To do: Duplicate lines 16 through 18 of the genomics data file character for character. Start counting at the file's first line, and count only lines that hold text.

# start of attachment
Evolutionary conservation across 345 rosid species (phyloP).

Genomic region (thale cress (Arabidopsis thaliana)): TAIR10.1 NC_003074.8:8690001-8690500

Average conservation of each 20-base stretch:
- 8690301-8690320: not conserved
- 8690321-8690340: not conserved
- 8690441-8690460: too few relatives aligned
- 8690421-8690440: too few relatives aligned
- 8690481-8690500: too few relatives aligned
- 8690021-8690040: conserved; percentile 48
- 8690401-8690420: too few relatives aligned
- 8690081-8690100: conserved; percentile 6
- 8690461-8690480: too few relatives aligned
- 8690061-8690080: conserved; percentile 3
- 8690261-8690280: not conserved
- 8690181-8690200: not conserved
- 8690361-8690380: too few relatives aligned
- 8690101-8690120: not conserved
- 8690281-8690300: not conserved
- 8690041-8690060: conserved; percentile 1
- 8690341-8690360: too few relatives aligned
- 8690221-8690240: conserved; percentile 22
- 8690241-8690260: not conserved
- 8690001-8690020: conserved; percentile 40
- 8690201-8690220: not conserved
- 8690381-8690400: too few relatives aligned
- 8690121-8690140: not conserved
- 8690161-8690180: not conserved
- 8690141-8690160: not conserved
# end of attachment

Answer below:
- 8690361-8690380: too few relatives aligned
- 8690101-8690120: not conserved
- 8690281-8690300: not conserved